logo logo logo logo

Other issues associated with IBS:

Cancer and IBS: IBS can produce symptoms that are problematic to the patient. Despite this, IBS does not lead to long term complications. It is certainly not associated with developing other serious diseases such as cancer.

Smoking and IBS: Smoking has the potential to cause a multitude of disease in long term use. It can lead to increased risks of gastro-intestinal cancers. In terms of the effects of smoking on IBS, there is no direct evidence to suggest that it changes the course of the disease. Smoking has little effect on IBS, but individual patients may note some changes in their symptoms due to the nicotine in cigarettes.

Passing on IBS: It is well established that IBS can cluster within families. There is no single gene that causes IBS so predicting if a family member or child will inherit IBS is difficult. The pattern of inheriting the illness is low and the risk is between zero and 30%. This is a range of figures but each case of IBS and every family is different.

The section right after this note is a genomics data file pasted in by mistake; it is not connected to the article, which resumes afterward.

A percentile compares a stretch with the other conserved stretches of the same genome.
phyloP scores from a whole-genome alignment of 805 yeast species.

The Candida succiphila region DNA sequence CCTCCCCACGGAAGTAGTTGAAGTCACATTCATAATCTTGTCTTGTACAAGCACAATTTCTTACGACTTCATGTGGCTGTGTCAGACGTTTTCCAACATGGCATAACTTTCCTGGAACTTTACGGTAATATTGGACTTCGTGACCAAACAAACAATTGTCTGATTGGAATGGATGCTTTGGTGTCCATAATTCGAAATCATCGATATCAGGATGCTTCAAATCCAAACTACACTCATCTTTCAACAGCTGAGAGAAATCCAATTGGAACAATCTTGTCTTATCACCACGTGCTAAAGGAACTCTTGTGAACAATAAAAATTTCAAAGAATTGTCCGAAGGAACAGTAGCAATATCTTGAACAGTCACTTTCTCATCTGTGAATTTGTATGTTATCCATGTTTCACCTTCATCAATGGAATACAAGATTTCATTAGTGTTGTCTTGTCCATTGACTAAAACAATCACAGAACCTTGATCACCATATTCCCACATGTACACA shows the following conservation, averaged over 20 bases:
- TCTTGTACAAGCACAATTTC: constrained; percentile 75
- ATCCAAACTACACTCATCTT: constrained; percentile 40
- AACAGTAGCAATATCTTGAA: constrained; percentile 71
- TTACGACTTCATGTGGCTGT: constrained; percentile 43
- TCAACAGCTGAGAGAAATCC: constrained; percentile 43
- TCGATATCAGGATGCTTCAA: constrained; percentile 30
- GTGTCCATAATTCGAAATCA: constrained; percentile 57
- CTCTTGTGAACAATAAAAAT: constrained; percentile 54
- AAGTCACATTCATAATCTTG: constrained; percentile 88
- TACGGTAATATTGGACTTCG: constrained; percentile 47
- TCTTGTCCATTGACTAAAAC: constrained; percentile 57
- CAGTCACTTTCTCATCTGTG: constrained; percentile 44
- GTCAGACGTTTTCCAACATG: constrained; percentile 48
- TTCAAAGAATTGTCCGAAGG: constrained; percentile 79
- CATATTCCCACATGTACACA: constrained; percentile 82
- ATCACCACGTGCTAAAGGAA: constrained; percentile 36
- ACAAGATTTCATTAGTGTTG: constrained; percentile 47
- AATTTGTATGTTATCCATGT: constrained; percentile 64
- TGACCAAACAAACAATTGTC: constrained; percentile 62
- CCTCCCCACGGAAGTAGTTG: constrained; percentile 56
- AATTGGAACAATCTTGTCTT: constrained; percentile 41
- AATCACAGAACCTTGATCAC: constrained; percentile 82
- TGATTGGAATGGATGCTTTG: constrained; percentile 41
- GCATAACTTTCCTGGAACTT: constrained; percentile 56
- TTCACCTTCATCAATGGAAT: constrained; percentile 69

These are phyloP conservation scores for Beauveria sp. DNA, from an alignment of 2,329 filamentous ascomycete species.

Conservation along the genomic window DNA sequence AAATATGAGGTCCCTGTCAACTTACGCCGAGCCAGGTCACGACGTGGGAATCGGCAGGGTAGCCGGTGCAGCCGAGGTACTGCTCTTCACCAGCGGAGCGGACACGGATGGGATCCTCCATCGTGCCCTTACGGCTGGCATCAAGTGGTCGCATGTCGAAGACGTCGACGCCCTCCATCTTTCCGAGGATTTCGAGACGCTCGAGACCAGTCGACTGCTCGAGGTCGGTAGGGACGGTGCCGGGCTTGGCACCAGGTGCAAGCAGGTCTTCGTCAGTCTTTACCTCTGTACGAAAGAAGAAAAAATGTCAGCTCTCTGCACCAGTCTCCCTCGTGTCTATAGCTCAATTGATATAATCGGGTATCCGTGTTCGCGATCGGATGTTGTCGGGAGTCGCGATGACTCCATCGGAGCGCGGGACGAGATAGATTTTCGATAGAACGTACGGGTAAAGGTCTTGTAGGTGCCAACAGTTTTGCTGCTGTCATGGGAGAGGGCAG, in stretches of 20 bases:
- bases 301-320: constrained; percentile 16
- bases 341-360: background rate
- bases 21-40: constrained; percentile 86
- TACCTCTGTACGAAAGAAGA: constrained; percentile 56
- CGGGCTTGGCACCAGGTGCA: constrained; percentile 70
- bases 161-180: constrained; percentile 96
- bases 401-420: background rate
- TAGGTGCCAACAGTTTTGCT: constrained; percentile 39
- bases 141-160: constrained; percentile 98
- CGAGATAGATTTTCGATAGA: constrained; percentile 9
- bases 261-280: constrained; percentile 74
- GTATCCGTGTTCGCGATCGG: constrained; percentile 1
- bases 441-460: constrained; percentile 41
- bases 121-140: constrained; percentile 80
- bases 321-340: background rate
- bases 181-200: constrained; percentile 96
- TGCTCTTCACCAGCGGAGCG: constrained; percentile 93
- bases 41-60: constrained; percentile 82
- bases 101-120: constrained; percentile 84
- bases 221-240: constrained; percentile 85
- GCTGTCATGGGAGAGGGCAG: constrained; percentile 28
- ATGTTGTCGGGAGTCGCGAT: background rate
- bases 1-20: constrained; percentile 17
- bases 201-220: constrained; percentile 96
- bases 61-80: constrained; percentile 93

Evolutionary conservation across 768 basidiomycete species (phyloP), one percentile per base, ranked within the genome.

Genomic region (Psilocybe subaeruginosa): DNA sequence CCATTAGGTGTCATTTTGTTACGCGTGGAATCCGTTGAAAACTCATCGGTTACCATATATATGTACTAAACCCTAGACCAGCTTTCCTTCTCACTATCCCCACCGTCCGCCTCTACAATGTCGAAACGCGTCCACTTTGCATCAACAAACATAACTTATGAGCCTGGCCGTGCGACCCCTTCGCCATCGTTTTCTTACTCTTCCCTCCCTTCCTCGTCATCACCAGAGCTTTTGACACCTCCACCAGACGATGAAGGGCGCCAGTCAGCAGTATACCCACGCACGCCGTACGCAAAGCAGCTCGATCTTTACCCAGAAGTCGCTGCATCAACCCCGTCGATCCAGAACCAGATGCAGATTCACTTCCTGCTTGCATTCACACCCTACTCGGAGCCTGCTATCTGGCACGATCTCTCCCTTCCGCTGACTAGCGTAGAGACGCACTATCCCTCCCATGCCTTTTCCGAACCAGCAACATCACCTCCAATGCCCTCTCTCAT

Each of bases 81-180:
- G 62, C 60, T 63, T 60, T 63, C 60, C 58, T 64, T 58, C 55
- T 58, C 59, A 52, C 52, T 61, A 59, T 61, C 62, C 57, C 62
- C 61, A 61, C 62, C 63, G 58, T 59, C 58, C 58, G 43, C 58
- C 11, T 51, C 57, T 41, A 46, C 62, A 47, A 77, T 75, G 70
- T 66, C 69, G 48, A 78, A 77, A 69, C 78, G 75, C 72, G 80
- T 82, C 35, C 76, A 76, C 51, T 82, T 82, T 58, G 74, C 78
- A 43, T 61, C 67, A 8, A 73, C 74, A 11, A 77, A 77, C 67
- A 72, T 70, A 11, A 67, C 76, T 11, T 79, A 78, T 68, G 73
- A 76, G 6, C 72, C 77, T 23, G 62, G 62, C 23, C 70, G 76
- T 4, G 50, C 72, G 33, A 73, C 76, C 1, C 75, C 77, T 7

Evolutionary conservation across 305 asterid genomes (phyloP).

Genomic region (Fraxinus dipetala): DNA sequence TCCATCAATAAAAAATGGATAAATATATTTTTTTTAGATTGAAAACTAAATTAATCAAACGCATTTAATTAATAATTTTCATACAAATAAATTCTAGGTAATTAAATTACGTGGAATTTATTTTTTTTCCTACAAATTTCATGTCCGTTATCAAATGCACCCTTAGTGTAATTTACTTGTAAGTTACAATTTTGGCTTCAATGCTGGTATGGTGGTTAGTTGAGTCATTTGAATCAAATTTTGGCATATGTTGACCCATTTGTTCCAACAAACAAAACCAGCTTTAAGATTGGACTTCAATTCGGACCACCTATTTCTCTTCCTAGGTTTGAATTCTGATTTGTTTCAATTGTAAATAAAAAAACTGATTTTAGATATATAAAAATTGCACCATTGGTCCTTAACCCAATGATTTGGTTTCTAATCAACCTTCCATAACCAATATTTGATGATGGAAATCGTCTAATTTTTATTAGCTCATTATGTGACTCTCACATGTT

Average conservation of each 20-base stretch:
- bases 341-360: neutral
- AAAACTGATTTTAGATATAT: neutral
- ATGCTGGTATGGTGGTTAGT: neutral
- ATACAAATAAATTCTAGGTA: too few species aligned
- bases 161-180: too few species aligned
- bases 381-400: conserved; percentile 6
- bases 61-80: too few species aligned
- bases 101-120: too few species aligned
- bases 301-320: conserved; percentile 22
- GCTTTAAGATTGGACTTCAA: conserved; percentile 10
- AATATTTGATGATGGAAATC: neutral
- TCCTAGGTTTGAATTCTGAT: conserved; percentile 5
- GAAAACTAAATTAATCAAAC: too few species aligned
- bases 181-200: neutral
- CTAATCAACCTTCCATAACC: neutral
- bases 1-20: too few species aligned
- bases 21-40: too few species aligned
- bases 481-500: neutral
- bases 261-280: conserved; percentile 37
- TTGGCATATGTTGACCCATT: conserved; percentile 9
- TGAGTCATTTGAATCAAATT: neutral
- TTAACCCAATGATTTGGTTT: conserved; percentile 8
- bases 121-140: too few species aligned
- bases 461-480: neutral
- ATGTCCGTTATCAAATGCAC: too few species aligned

Pregnancy and IBS: IBS is not considered a problem for pregnancy. It should not hinder the chances of conceiving nor having a normal course of pregnancy. Further studies in the future should shed more light in this area.


If you are interested in other gastrointestinal-focused information and intervention websites developed and hosted at
Swinburne University of Technology,
please go to:

IBDclinic.org.au for individuals with Inflammatory Bowel Disease

Gastroparesisclinic.org for individuals with Gastroparesis


This website and its content is not intended or recommended as a substitute for medical advice, diagnosis or treatment. Always seek advice of your own physician or other qualified health care professional regarding any medical questions or conditions.

© 2014 Swinburne University of Technology | CRICOS number 00111D